Three studies in a row hit me with the reality that social media is far from mainstream.
- Most small businesses are not using social media. Small businesses are using websites and email marketing more than social media, but most aren’t even using those tools. (Citibank survey)
- Most tourism pros are not using it either. Considering how many consumers are doing trip planning and research online, this is particularly striking. (Southeast Tourism survey)
- Most economic developers are also holding out. They rate social media of low importance now, but recognize it will be seriously important over the next three years. Few say they don’t know enough; most say they are looking into it. (IEDC survey)
Why are so many smart people not putting social media to work for them? The phrase “looking into it” struck me.
Why would people use that particular phrase? I think it’s because they have heard at least a little about social media now. Many have sat through workshops or conference sessions on it. But that is far from enough information to implement social media.
So that simple “Social Media” workshop they took, left them with one or more of these issues:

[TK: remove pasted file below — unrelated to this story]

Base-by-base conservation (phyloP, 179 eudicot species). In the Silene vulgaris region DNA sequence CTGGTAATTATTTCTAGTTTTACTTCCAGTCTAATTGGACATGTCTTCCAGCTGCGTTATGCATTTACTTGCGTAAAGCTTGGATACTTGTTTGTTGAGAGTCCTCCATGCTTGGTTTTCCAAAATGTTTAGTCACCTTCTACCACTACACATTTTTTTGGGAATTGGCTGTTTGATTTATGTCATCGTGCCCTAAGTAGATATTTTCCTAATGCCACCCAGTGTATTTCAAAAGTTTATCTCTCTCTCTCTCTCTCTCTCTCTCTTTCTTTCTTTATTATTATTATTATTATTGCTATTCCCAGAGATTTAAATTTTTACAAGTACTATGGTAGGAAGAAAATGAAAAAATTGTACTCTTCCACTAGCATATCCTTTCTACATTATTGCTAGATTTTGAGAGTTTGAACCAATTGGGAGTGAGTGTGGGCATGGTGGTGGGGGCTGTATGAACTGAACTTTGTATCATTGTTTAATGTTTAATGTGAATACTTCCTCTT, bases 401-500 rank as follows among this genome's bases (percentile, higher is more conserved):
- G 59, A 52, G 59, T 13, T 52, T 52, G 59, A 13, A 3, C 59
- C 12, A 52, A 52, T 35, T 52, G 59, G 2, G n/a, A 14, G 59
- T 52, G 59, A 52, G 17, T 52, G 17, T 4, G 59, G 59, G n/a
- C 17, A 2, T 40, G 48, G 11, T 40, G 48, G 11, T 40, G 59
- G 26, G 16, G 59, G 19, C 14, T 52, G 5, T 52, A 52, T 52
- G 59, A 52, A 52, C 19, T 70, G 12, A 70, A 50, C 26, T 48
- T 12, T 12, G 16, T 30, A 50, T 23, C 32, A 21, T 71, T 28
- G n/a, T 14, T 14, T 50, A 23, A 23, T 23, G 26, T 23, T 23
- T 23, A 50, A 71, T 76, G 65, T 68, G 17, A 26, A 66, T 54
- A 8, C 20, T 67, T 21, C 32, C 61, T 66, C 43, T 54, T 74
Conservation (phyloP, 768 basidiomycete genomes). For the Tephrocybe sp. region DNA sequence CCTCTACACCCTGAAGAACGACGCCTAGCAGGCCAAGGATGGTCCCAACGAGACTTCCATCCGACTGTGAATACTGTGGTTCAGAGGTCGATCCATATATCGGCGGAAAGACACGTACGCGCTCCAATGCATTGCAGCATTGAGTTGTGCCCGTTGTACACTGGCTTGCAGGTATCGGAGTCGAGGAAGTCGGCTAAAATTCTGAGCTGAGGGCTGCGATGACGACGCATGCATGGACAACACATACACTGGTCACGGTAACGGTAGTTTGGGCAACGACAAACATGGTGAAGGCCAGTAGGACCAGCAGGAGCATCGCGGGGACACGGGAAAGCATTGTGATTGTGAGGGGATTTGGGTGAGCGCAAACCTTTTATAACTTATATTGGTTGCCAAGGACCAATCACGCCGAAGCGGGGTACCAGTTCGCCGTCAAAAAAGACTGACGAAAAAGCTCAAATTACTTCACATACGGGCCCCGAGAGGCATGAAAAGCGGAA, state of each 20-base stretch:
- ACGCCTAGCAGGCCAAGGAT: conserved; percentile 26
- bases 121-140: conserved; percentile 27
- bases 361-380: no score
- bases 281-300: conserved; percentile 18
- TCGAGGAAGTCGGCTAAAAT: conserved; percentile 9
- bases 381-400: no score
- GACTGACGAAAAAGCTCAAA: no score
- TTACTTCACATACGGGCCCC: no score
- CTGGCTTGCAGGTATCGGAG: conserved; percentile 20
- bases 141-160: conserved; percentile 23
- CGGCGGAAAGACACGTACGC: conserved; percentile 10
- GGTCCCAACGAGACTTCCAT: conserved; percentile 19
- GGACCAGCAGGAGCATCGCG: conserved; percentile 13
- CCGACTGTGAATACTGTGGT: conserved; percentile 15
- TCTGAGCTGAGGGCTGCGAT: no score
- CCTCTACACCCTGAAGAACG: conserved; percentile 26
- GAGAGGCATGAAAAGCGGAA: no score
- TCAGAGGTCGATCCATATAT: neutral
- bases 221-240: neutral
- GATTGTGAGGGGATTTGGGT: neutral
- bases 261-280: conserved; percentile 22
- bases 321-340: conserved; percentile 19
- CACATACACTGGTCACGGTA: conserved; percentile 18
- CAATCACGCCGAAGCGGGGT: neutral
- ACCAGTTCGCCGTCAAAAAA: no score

- They don’t know how they might use social media.
- They are not sure where to start.
- They just don’t have the time, or just don’t make the time to use it.
- They are stuck in routines, and it’s hard to change habits to include new activities.
Let me know how well those fit with what you see and hear in the real world.
Working with Sheila Scarborough to create Tourism Currents, we came up with a pretty plausible way to help move these folks into action.
Smart people need focused information and examples from organizations they can relate to; then they can move into action.
We built a set of lessons, with examples and activities based on what tourism professionals actually do in their work. We approached it with a specific order, designed to talk them through the the stages from not knowing much all the way through putting it into practice.
If you are trying to help a small organization to take action, start with this: focused information and examples from organizations they can relate to.
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Becky started Small Biz Survival in 2006 to share rural business and community building stories and ideas with other small town business people. She and her husband have a small cattle ranch and are lifelong entrepreneurs. Becky is an international speaker on small business and rural topics.